ROMEO CONCA'S PORK CHOPS AND KALE ``It's simple and foolproof and ridiculously good,'' says Lane Morgan of this recipe from her ``Winter Harvest Cookbook.''


1 pork chop per diner

dry mustard

black pepper


olive oil

garlic, chopped (1 clove for every 2 chops)

Wash kale and remove any heavy stems. Pat pork chops dry. Dust one side lightly with dry mustard and grind on some pepper.

Coat the bottom of a heavy skillet with olive oil and heat to the smoking point. Salt the spiced side of the chops and cook, seasoned side down, until lightly browned. Salt top sides and turn.

Reduce heat to medium-low and cook until chops feel firm to the touch. Sprinkle in garlic and add as much kale as will fit in the pan. You can really cram it in. Drizzle in a little more olive oil and cover with tight-fitting lid. Lower heat to simmer and cook until kale is limp. Cooking time will vary with the maturity of the kale.


``This soup takes its name from a town in France known for its particularly tasty carrots,'' writes Sarah Leah Chase in ``Cold-Weather Cooking.'' ``I first learned to make it from a French teacher when I was away at boarding school. I recently revived my tattered copy of that original recipe, for this puree of carrot soup, for all its simplicity and purity, remains a cherished favorite.''

4 tablespoons (1/2 stick) unsalted butter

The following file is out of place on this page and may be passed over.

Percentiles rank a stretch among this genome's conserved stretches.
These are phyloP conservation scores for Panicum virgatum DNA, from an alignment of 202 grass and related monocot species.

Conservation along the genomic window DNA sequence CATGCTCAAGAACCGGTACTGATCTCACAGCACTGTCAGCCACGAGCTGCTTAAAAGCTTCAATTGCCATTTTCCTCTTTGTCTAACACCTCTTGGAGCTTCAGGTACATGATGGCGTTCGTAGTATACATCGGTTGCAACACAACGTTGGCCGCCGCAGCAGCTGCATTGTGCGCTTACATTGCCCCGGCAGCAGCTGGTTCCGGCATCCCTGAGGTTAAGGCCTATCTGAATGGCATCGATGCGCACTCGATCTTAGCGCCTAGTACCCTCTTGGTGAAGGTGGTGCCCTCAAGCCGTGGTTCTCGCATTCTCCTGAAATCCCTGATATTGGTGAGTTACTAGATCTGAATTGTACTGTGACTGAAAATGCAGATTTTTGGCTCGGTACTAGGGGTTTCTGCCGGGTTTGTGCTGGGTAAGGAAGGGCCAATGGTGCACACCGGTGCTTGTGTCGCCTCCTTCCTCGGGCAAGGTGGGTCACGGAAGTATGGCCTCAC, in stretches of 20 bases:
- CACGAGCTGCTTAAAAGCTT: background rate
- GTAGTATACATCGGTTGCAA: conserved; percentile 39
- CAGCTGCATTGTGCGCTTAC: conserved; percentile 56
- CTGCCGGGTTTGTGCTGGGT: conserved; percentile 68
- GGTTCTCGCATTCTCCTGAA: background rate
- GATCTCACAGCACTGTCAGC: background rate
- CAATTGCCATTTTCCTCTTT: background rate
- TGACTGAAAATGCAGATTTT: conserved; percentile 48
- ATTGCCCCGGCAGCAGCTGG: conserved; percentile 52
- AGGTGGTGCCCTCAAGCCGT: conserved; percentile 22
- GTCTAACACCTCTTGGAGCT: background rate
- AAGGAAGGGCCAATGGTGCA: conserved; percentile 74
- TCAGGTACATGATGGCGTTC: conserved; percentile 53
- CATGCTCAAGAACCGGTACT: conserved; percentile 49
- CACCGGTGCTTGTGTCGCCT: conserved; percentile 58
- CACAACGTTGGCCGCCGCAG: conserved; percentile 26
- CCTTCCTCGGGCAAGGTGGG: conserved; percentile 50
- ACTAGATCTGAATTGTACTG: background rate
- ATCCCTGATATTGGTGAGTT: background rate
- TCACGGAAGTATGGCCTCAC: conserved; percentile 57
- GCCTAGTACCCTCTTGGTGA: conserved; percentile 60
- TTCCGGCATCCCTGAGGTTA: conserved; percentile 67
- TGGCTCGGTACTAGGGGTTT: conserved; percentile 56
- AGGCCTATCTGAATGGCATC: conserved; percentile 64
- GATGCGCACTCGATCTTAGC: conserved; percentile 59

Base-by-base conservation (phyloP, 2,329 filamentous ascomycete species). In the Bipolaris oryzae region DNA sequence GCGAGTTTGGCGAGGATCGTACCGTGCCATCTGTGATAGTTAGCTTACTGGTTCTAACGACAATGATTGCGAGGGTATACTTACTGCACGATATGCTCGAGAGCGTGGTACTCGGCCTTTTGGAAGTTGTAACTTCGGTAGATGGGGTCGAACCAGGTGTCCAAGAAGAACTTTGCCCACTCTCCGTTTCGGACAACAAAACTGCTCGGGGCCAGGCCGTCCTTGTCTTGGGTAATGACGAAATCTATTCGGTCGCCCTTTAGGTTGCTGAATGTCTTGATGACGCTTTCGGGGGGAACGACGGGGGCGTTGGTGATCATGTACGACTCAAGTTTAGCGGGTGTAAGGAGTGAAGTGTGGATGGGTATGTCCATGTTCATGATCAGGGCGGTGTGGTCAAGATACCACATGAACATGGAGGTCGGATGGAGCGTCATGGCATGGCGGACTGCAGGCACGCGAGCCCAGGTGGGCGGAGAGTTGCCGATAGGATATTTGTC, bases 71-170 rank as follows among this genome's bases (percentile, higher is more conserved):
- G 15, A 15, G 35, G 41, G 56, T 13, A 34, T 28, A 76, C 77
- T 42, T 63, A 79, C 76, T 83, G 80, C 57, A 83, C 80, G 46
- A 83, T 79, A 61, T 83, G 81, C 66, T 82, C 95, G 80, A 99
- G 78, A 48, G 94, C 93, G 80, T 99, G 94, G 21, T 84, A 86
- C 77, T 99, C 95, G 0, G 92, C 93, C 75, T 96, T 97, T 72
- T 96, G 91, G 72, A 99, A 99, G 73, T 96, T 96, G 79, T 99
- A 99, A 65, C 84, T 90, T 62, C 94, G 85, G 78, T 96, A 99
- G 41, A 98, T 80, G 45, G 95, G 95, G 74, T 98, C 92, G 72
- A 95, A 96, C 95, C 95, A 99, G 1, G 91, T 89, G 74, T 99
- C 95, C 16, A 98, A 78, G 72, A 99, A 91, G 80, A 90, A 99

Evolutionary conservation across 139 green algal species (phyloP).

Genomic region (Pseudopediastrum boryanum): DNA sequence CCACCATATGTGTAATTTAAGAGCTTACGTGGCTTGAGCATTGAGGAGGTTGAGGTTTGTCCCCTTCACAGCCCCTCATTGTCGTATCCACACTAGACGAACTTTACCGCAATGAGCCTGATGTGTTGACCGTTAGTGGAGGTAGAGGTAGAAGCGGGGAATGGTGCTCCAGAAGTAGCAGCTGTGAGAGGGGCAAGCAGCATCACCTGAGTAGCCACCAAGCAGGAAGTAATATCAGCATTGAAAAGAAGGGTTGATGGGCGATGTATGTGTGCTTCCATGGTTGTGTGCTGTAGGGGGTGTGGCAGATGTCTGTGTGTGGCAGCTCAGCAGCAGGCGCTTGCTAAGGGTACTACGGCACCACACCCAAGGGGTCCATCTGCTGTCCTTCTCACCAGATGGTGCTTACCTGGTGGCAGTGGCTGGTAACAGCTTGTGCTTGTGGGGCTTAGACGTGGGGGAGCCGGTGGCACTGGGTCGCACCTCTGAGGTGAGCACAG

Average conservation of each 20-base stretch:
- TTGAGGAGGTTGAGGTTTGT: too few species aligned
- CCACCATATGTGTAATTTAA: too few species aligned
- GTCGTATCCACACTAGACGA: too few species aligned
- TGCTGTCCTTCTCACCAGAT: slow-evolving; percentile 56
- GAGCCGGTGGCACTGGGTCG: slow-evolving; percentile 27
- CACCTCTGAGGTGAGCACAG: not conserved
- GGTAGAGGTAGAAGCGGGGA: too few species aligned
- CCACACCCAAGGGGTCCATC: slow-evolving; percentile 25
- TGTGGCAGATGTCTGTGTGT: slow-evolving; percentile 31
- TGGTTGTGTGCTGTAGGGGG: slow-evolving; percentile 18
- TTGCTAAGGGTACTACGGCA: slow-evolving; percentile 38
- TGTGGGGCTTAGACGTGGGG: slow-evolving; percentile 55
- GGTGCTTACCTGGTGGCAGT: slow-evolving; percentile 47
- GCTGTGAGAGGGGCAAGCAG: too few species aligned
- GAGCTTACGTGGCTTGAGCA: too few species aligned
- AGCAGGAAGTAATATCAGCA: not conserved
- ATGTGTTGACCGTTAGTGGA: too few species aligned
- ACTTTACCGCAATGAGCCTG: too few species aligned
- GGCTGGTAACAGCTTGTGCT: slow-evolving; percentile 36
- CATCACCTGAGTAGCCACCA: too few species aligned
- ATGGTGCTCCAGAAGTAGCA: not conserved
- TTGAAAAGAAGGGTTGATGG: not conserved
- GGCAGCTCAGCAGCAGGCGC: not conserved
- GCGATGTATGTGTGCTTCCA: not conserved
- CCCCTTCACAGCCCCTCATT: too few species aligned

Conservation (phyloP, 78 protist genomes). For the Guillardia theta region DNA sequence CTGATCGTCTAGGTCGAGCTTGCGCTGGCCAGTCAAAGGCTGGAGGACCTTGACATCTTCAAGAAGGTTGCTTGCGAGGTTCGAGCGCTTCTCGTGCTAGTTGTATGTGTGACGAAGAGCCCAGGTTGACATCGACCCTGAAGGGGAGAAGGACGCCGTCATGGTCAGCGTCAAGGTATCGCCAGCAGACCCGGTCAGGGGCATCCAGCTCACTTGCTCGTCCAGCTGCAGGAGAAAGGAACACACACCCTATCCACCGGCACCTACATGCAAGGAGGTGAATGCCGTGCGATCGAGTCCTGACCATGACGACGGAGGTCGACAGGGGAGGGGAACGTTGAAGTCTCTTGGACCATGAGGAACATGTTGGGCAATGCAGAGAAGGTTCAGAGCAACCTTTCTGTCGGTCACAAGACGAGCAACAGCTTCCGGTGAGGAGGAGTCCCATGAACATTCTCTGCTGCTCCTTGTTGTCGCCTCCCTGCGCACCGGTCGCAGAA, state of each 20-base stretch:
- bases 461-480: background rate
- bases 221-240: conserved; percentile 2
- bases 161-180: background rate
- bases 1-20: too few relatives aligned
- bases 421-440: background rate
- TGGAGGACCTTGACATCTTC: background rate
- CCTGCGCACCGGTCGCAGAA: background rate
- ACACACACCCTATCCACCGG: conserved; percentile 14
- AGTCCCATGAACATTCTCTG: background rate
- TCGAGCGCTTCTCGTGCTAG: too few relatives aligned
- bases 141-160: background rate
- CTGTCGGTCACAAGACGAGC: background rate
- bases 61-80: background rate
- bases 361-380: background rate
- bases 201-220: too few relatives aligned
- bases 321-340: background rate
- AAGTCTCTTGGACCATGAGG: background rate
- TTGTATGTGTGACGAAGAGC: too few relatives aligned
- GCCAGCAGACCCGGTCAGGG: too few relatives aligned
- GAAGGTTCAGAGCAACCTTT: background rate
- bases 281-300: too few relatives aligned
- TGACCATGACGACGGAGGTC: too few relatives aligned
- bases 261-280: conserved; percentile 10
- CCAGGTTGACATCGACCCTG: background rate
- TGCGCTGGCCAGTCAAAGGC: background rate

1 large onion, minced

3 tablespoons tomato paste

1/4 cup raw white rice

2 1/2 quarts (10 cups) chicken broth, preferably homemade

1 1/2 pounds carrots, peeled and cut into 1/2- to 1-inch pieces

1 cup (1/2 pint) heavy or whipping cream

Salt and freshly ground black pepper to taste

Carrot curls for garnish

Melt the butter in a large stockpot over medium-high heat. Add the onion and saut'e 5 minutes. Blend in the tomato paste, then add the rice, and stir to coat with the butter.

Gradually whisk in the chicken broth. Add the carrots and simmer uncovered until the carrots are very tender, about 40 minutes. Cool, then pur'ee the soup in batches in a blender until very smooth. Return to a clean stockpot, season with salt and pepper, and swirl in the cream. Reheat the soup and serve it hot, garnished with a fresh carrot curl. Makes 10 to 12 one-cup servings.


``Hot chocolate ... is characterized by a rich, sweet flavor and velvety texture, while cocoa is brisker and thinner, with a cleaner, sharper presence on the tongue,'' writes John Thorne in ``Simple Cooking'' (New York: Viking Penguin, 1987, $9.95 paper).

Scant pint of milk

1 three-ounce bar imported chocolate (either milk chocolate or semisweet)

Pour 1/4 cup of the milk into a small, thick-bottomed pot. Break the chocolate into small bits and add to the milk in the pot. Over very low heat, let the chocolate melt, then pour in the rest of milk, bit by bit, whisking well with each addition. When the chocolate is melted and the milk faintly steaming, remove from the heat, beat vigorously with a whisk until frothy, and serve. Serves 2.

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